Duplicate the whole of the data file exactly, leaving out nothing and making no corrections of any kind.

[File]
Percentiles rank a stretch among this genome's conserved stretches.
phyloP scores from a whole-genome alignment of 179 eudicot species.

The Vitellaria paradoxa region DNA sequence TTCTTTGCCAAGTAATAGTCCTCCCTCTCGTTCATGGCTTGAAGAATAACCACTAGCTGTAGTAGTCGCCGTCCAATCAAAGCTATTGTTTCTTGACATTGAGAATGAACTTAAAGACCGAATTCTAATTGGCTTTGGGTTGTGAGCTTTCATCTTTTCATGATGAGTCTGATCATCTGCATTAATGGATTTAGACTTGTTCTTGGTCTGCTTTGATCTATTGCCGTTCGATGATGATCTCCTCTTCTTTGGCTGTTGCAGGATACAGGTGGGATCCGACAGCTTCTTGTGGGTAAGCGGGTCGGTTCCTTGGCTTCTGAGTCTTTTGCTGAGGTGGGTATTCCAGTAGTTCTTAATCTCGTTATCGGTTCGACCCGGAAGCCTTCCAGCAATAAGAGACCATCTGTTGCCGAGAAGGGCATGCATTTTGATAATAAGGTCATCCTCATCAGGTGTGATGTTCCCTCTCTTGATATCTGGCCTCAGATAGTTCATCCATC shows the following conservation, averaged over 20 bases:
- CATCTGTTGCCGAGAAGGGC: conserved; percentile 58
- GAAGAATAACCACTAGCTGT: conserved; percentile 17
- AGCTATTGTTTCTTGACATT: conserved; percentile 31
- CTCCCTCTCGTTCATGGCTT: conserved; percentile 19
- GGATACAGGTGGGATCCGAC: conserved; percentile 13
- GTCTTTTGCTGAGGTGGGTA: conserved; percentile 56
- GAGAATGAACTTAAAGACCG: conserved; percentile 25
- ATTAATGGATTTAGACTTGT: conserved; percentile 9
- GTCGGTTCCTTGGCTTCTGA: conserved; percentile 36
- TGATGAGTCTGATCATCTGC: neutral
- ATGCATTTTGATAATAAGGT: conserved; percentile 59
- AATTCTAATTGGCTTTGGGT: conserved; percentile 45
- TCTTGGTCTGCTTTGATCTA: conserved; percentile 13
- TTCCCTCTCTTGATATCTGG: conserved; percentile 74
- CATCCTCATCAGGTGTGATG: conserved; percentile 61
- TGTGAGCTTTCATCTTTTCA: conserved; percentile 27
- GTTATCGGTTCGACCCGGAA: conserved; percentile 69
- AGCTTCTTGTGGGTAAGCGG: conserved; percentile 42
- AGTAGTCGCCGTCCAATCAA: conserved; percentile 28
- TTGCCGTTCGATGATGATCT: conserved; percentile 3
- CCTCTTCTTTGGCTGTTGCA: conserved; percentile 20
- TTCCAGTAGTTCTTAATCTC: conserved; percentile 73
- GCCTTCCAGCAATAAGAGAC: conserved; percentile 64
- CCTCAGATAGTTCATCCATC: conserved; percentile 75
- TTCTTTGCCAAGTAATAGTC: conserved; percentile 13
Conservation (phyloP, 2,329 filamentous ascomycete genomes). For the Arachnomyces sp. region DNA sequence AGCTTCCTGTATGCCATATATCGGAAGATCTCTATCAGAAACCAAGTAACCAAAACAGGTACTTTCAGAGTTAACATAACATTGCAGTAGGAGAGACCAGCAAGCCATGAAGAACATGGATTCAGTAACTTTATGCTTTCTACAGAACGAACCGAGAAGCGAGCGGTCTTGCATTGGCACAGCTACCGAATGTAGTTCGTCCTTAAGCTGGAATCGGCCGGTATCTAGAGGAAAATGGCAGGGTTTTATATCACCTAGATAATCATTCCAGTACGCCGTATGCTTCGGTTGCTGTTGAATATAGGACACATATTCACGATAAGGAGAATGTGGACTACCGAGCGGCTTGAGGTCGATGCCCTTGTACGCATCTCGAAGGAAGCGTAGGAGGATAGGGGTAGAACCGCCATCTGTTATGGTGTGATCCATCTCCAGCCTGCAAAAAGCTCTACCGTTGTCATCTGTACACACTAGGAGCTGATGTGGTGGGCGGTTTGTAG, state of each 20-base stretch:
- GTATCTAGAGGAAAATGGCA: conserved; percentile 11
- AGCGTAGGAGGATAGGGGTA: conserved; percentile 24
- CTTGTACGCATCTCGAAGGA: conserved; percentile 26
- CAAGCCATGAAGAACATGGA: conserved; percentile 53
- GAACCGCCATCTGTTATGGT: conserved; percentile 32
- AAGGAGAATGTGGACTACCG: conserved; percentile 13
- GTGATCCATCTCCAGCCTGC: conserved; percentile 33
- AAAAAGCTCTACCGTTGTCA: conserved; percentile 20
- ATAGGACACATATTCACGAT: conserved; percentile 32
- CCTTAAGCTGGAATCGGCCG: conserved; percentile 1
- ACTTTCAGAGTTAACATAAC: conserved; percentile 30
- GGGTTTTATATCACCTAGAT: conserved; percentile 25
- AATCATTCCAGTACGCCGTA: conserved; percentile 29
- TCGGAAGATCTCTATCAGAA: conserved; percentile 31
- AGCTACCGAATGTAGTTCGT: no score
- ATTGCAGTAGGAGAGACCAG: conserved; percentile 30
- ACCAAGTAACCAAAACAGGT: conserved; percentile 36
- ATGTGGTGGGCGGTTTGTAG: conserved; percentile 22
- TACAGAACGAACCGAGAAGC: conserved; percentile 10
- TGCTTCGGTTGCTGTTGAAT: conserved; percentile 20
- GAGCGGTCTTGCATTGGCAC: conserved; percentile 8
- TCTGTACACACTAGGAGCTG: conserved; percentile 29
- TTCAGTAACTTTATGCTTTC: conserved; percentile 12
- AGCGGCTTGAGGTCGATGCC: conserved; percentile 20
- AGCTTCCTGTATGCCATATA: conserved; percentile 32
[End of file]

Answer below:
Percentiles rank a stretch among this genome's conserved stretches.
phyloP scores from a whole-genome alignment of 179 eudicot species.

The Vitellaria paradoxa region DNA sequence TTCTTTGCCAAGTAATAGTCCTCCCTCTCGTTCATGGCTTGAAGAATAACCACTAGCTGTAGTAGTCGCCGTCCAATCAAAGCTATTGTTTCTTGACATTGAGAATGAACTTAAAGACCGAATTCTAATTGGCTTTGGGTTGTGAGCTTTCATCTTTTCATGATGAGTCTGATCATCTGCATTAATGGATTTAGACTTGTTCTTGGTCTGCTTTGATCTATTGCCGTTCGATGATGATCTCCTCTTCTTTGGCTGTTGCAGGATACAGGTGGGATCCGACAGCTTCTTGTGGGTAAGCGGGTCGGTTCCTTGGCTTCTGAGTCTTTTGCTGAGGTGGGTATTCCAGTAGTTCTTAATCTCGTTATCGGTTCGACCCGGAAGCCTTCCAGCAATAAGAGACCATCTGTTGCCGAGAAGGGCATGCATTTTGATAATAAGGTCATCCTCATCAGGTGTGATGTTCCCTCTCTTGATATCTGGCCTCAGATAGTTCATCCATC shows the following conservation, averaged over 20 bases:
- CATCTGTTGCCGAGAAGGGC: conserved; percentile 58
- GAAGAATAACCACTAGCTGT: conserved; percentile 17
- AGCTATTGTTTCTTGACATT: conserved; percentile 31
- CTCCCTCTCGTTCATGGCTT: conserved; percentile 19
- GGATACAGGTGGGATCCGAC: conserved; percentile 13
- GTCTTTTGCTGAGGTGGGTA: conserved; percentile 56
- GAGAATGAACTTAAAGACCG: conserved; percentile 25
- ATTAATGGATTTAGACTTGT: conserved; percentile 9
- GTCGGTTCCTTGGCTTCTGA: conserved; percentile 36
- TGATGAGTCTGATCATCTGC: neutral
- ATGCATTTTGATAATAAGGT: conserved; percentile 59
- AATTCTAATTGGCTTTGGGT: conserved; percentile 45
- TCTTGGTCTGCTTTGATCTA: conserved; percentile 13
- TTCCCTCTCTTGATATCTGG: conserved; percentile 74
- CATCCTCATCAGGTGTGATG: conserved; percentile 61
- TGTGAGCTTTCATCTTTTCA: conserved; percentile 27
- GTTATCGGTTCGACCCGGAA: conserved; percentile 69
- AGCTTCTTGTGGGTAAGCGG: conserved; percentile 42
- AGTAGTCGCCGTCCAATCAA: conserved; percentile 28
- TTGCCGTTCGATGATGATCT: conserved; percentile 3
- CCTCTTCTTTGGCTGTTGCA: conserved; percentile 20
- TTCCAGTAGTTCTTAATCTC: conserved; percentile 73
- GCCTTCCAGCAATAAGAGAC: conserved; percentile 64
- CCTCAGATAGTTCATCCATC: conserved; percentile 75
- TTCTTTGCCAAGTAATAGTC: conserved; percentile 13
Conservation (phyloP, 2,329 filamentous ascomycete genomes). For the Arachnomyces sp. region DNA sequence AGCTTCCTGTATGCCATATATCGGAAGATCTCTATCAGAAACCAAGTAACCAAAACAGGTACTTTCAGAGTTAACATAACATTGCAGTAGGAGAGACCAGCAAGCCATGAAGAACATGGATTCAGTAACTTTATGCTTTCTACAGAACGAACCGAGAAGCGAGCGGTCTTGCATTGGCACAGCTACCGAATGTAGTTCGTCCTTAAGCTGGAATCGGCCGGTATCTAGAGGAAAATGGCAGGGTTTTATATCACCTAGATAATCATTCCAGTACGCCGTATGCTTCGGTTGCTGTTGAATATAGGACACATATTCACGATAAGGAGAATGTGGACTACCGAGCGGCTTGAGGTCGATGCCCTTGTACGCATCTCGAAGGAAGCGTAGGAGGATAGGGGTAGAACCGCCATCTGTTATGGTGTGATCCATCTCCAGCCTGCAAAAAGCTCTACCGTTGTCATCTGTACACACTAGGAGCTGATGTGGTGGGCGGTTTGTAG, state of each 20-base stretch:
- GTATCTAGAGGAAAATGGCA: conserved; percentile 11
- AGCGTAGGAGGATAGGGGTA: conserved; percentile 24
- CTTGTACGCATCTCGAAGGA: conserved; percentile 26
- CAAGCCATGAAGAACATGGA: conserved; percentile 53
- GAACCGCCATCTGTTATGGT: conserved; percentile 32
- AAGGAGAATGTGGACTACCG: conserved; percentile 13
- GTGATCCATCTCCAGCCTGC: conserved; percentile 33
- AAAAAGCTCTACCGTTGTCA: conserved; percentile 20
- ATAGGACACATATTCACGAT: conserved; percentile 32
- CCTTAAGCTGGAATCGGCCG: conserved; percentile 1
- ACTTTCAGAGTTAACATAAC: conserved; percentile 30
- GGGTTTTATATCACCTAGAT: conserved; percentile 25
- AATCATTCCAGTACGCCGTA: conserved; percentile 29
- TCGGAAGATCTCTATCAGAA: conserved; percentile 31
- AGCTACCGAATGTAGTTCGT: no score
- ATTGCAGTAGGAGAGACCAG: conserved; percentile 30
- ACCAAGTAACCAAAACAGGT: conserved; percentile 36
- ATGTGGTGGGCGGTTTGTAG: conserved; percentile 22
- TACAGAACGAACCGAGAAGC: conserved; percentile 10
- TGCTTCGGTTGCTGTTGAAT: conserved; percentile 20
- GAGCGGTCTTGCATTGGCAC: conserved; percentile 8
- TCTGTACACACTAGGAGCTG: conserved; percentile 29
- TTCAGTAACTTTATGCTTTC: conserved; percentile 12
- AGCGGCTTGAGGTCGATGCC: conserved; percentile 20
- AGCTTCCTGTATGCCATATA: conserved; percentile 32